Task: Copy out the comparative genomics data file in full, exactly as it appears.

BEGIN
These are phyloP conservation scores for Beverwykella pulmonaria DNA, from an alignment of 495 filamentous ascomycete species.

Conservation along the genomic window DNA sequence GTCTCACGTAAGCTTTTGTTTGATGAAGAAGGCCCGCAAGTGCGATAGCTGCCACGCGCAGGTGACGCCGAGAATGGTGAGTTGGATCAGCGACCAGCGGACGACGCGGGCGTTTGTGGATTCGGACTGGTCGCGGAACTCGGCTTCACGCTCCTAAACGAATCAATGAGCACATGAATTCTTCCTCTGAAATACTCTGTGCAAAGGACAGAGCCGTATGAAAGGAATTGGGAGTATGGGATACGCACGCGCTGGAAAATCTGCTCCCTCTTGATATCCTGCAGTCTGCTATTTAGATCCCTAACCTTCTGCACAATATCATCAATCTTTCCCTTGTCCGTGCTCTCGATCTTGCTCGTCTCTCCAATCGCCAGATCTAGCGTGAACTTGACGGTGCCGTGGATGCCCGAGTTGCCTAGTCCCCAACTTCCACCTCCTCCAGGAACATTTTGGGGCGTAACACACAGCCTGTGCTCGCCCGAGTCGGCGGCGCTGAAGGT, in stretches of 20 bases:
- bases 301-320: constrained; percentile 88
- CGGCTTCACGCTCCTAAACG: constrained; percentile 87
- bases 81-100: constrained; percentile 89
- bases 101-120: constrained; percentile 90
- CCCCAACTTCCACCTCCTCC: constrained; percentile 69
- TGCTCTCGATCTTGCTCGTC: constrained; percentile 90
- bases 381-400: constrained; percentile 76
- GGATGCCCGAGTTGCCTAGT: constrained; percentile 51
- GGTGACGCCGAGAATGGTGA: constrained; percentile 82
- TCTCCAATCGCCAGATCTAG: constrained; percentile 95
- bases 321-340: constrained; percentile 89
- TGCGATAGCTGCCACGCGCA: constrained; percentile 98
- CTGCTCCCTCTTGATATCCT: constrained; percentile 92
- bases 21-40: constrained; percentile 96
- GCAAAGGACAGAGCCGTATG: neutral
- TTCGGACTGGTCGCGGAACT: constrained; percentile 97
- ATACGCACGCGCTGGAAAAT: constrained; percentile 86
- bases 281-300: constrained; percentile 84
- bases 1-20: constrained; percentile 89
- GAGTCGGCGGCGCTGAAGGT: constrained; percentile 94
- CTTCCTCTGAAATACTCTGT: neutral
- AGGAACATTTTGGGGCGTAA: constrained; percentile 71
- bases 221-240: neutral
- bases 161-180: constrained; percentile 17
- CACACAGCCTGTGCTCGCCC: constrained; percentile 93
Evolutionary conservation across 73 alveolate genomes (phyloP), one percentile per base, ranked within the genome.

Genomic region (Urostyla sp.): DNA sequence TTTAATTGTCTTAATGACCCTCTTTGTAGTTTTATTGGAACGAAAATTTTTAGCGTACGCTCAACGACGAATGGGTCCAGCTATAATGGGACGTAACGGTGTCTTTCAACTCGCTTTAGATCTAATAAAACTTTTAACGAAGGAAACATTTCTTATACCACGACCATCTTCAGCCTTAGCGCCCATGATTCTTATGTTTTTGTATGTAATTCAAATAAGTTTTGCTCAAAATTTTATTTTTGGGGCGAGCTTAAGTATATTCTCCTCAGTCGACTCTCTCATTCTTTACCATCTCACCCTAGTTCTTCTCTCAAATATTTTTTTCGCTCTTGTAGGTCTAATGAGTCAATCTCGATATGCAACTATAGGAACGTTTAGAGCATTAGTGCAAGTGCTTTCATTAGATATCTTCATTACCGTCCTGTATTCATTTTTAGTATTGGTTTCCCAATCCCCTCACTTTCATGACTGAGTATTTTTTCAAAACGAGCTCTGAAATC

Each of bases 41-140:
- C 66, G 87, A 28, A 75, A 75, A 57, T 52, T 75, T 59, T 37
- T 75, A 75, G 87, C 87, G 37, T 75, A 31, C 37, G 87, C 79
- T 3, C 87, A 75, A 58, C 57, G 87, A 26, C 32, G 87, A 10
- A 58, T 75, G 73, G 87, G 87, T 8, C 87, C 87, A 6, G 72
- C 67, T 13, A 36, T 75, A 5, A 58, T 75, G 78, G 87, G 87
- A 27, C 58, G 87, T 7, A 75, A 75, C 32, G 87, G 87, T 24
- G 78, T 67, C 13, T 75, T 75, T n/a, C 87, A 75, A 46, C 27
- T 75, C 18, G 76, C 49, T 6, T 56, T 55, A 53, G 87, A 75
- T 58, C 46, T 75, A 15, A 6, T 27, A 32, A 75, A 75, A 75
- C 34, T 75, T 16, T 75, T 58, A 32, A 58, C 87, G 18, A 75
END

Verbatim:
These are phyloP conservation scores for Beverwykella pulmonaria DNA, from an alignment of 495 filamentous ascomycete species.

Conservation along the genomic window DNA sequence GTCTCACGTAAGCTTTTGTTTGATGAAGAAGGCCCGCAAGTGCGATAGCTGCCACGCGCAGGTGACGCCGAGAATGGTGAGTTGGATCAGCGACCAGCGGACGACGCGGGCGTTTGTGGATTCGGACTGGTCGCGGAACTCGGCTTCACGCTCCTAAACGAATCAATGAGCACATGAATTCTTCCTCTGAAATACTCTGTGCAAAGGACAGAGCCGTATGAAAGGAATTGGGAGTATGGGATACGCACGCGCTGGAAAATCTGCTCCCTCTTGATATCCTGCAGTCTGCTATTTAGATCCCTAACCTTCTGCACAATATCATCAATCTTTCCCTTGTCCGTGCTCTCGATCTTGCTCGTCTCTCCAATCGCCAGATCTAGCGTGAACTTGACGGTGCCGTGGATGCCCGAGTTGCCTAGTCCCCAACTTCCACCTCCTCCAGGAACATTTTGGGGCGTAACACACAGCCTGTGCTCGCCCGAGTCGGCGGCGCTGAAGGT, in stretches of 20 bases:
- bases 301-320: constrained; percentile 88
- CGGCTTCACGCTCCTAAACG: constrained; percentile 87
- bases 81-100: constrained; percentile 89
- bases 101-120: constrained; percentile 90
- CCCCAACTTCCACCTCCTCC: constrained; percentile 69
- TGCTCTCGATCTTGCTCGTC: constrained; percentile 90
- bases 381-400: constrained; percentile 76
- GGATGCCCGAGTTGCCTAGT: constrained; percentile 51
- GGTGACGCCGAGAATGGTGA: constrained; percentile 82
- TCTCCAATCGCCAGATCTAG: constrained; percentile 95
- bases 321-340: constrained; percentile 89
- TGCGATAGCTGCCACGCGCA: constrained; percentile 98
- CTGCTCCCTCTTGATATCCT: constrained; percentile 92
- bases 21-40: constrained; percentile 96
- GCAAAGGACAGAGCCGTATG: neutral
- TTCGGACTGGTCGCGGAACT: constrained; percentile 97
- ATACGCACGCGCTGGAAAAT: constrained; percentile 86
- bases 281-300: constrained; percentile 84
- bases 1-20: constrained; percentile 89
- GAGTCGGCGGCGCTGAAGGT: constrained; percentile 94
- CTTCCTCTGAAATACTCTGT: neutral
- AGGAACATTTTGGGGCGTAA: constrained; percentile 71
- bases 221-240: neutral
- bases 161-180: constrained; percentile 17
- CACACAGCCTGTGCTCGCCC: constrained; percentile 93
Evolutionary conservation across 73 alveolate genomes (phyloP), one percentile per base, ranked within the genome.

Genomic region (Urostyla sp.): DNA sequence TTTAATTGTCTTAATGACCCTCTTTGTAGTTTTATTGGAACGAAAATTTTTAGCGTACGCTCAACGACGAATGGGTCCAGCTATAATGGGACGTAACGGTGTCTTTCAACTCGCTTTAGATCTAATAAAACTTTTAACGAAGGAAACATTTCTTATACCACGACCATCTTCAGCCTTAGCGCCCATGATTCTTATGTTTTTGTATGTAATTCAAATAAGTTTTGCTCAAAATTTTATTTTTGGGGCGAGCTTAAGTATATTCTCCTCAGTCGACTCTCTCATTCTTTACCATCTCACCCTAGTTCTTCTCTCAAATATTTTTTTCGCTCTTGTAGGTCTAATGAGTCAATCTCGATATGCAACTATAGGAACGTTTAGAGCATTAGTGCAAGTGCTTTCATTAGATATCTTCATTACCGTCCTGTATTCATTTTTAGTATTGGTTTCCCAATCCCCTCACTTTCATGACTGAGTATTTTTTCAAAACGAGCTCTGAAATC

Each of bases 41-140:
- C 66, G 87, A 28, A 75, A 75, A 57, T 52, T 75, T 59, T 37
- T 75, A 75, G 87, C 87, G 37, T 75, A 31, C 37, G 87, C 79
- T 3, C 87, A 75, A 58, C 57, G 87, A 26, C 32, G 87, A 10
- A 58, T 75, G 73, G 87, G 87, T 8, C 87, C 87, A 6, G 72
- C 67, T 13, A 36, T 75, A 5, A 58, T 75, G 78, G 87, G 87
- A 27, C 58, G 87, T 7, A 75, A 75, C 32, G 87, G 87, T 24
- G 78, T 67, C 13, T 75, T 75, T n/a, C 87, A 75, A 46, C 27
- T 75, C 18, G 76, C 49, T 6, T 56, T 55, A 53, G 87, A 75
- T 58, C 46, T 75, A 15, A 6, T 27, A 32, A 75, A 75, A 75
- C 34, T 75, T 16, T 75, T 58, A 32, A 58, C 87, G 18, A 75